Social Studies

Social Studies (X) - High (X) - Prairie Public (X) - U.S. History (X)

WWII Prairie Memories | At Home in the Classroom, in the Air and on the Ground

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Probe wartime experiences as related by country schoolteacher Dorothy Bork, Moorhead, MN; Canadian army cook Jack Naturkach, Winnipeg, MB; Erwin Johnson, Army Corps of Engineers, Hawley, MN;, Air Corps pilot Richard Baron, Mandan, ND; and Melvin Bork, US Army, Moorhead, MN. 

World War II veterans are extraordinary; their bravery inspires us and their sacrifices secured the freedoms we treasure. WWII Prairie Memories is an important collection of veteran voices, a precious piece of history, that communicates the personal challenges and spiritual experience that define this generation of heroes. All three episodes are compilations of selected veteran narratives recorded at these locations: Veterans Bonanzaville USA, West Fargo ND; ND Cowboy Hall of Fame, Medora ND; Prairie Public Studios, Fargo ND; Heritage Hjemkomst Interpretive Center, Moorhead MN; and Morris Legion, Morris MB.

Indian Pride | Treaties and Sovereignty | Part 2

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JuniKae Randall interviews John Echohawk, the executive director of the Native American Rights Fund, about the unique relationship between tribes and the federal government, including treaties and tribal sovereignty. EchoHawk explains treaties, and discusses the rights of sovereign nations regarding the practice of making treaties from first contact in1492 to adoption in the US constitution in 1787. He speaks about the use of interpretors, the difficulty of the process resulting in fairly brief documents.

Liberty Minutes| Jefferson on Liberty

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Learn about the meaning of liberty according to President Jefferson, as portrayed by Clay Jenkinson.

Indian Pride | Historical Overview | Part 3

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Herbert Jim of the Seminole Tribe of Florida tells a story about how the alligator got the bumps on his back and why it likes to live in streams.

Indian Pride | Advocacy | Part 4

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Viola Brooks of the Hoopa Valley Tribe of California sings traditional music and explains her choice of instruments and jewelry.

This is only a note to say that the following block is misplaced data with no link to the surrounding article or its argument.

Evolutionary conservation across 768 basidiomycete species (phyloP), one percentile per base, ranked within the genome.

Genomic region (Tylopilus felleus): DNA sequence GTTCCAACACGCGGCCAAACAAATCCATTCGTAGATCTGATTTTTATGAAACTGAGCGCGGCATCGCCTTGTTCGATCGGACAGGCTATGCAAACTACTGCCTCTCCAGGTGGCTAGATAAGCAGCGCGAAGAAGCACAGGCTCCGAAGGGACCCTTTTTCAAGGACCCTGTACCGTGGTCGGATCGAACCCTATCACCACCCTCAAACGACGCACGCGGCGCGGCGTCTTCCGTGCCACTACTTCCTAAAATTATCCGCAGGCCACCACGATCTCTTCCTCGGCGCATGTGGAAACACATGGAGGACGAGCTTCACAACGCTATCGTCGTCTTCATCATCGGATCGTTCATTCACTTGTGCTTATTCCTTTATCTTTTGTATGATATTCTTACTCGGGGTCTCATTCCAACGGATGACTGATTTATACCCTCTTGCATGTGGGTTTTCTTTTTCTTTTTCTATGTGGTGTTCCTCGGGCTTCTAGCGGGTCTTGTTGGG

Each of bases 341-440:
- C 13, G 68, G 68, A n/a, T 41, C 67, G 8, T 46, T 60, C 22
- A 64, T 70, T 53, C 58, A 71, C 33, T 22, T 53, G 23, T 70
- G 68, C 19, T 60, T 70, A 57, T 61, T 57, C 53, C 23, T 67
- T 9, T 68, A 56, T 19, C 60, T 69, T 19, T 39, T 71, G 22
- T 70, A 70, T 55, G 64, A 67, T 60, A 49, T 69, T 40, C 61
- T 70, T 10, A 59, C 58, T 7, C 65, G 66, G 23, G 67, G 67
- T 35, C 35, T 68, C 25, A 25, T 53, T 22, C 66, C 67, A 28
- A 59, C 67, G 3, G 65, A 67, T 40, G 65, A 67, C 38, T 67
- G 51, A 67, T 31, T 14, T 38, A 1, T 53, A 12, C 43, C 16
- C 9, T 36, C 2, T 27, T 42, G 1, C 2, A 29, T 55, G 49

Indian Pride | Culture, Traditions, and Celebrations | Part 2

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JuniKae Randall interviews Dr. Richard West, director of the National Museum of the American Indian, which includes materials about 562 different American Indian tribes.

Indian Pride | Advocacy | Part 2

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In an interview with Joe Garcia, governor of Ohkay Owingeh and president of the National Congress of American Indians, JuniKae Randall asks questions about the history of the Congress, how the organization managed to be inclusive of all Indian tribes, and the organization's goals for the future. 

Fort Buford: Splendid Isolation | Part 7

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Fort Buford had colorful leaders. William Hazen served on the southern plains until he was ordered to Fort Buford. Hazen’s opinionated letters provide an interesting look at Fort Buford life.  The fort’s cemetery is also explored in this clip showing causes of death marked on the graves of the soldiers and other people buried there. 

Lewis and Clark Pathways | Lewis, Clark and the Mandan People

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Lewis and Clark befriended the Mandan Indians and spent a winter with them in North Dakota. They traded with the Mandan to secure food for themselves. Lewis and Clark’s team included a blacksmith who was able to make tools, weapons and do repairs.  Ultimately, so they could have enough food, Lewis and Clark agreed to make battle axes for the Mandan with the agreement that they would not use them in battle.

Lewis and Clark Pathways | Fort Union

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Fort Union was a fur trading post along the Missouri River in what is now western North Dakota. European settlers and Native Americans both came and traded at this post with Its whitewashed walls seen for miles across the prairie. The river served as the transportation artery for the fort, whose daily life is now explained by living historians.

Prairie Places | "Lucky" Dick Grace

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From his time in the U.S. Navy to his time spent as a stunt man, the video follows the life of "Lucky" Dick Grace and his accomplishments. 

Legacy of the Civilian Conservation Corps in Minnesota | Indian Division

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Native Americans were especially hit by the Depression. Because many tribal members did not qualify for the CCC program,  a separate division was established.

Legacy of the Civilian Conservation Corps in Minnesota | Interstate Park

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Learn how Civilian Conservation Corps developed Interstate Park between Minnesota and Wisconsin.

Legacy of the Civilian Conservation Corps in Minnesota | Camp Rabideau

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Rather than create a CCC bureaucracy, Roosevelt assigned management of day-to-day life at the camps to the Army.

Built on Agriculture - Selkirk Settlers | Scottish Highland Clearances

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Learn about the Selkirk Settlers who came to Manitoba from the north of Scotland. They were tenant farmers there, who were being displaced by their landlord, the Countess of Sutherland, in favour of sheep farming. The families were led by Lord Selkirk, a Scottish nobleman, who purchased a large area of land from Hudson's Bay Company.

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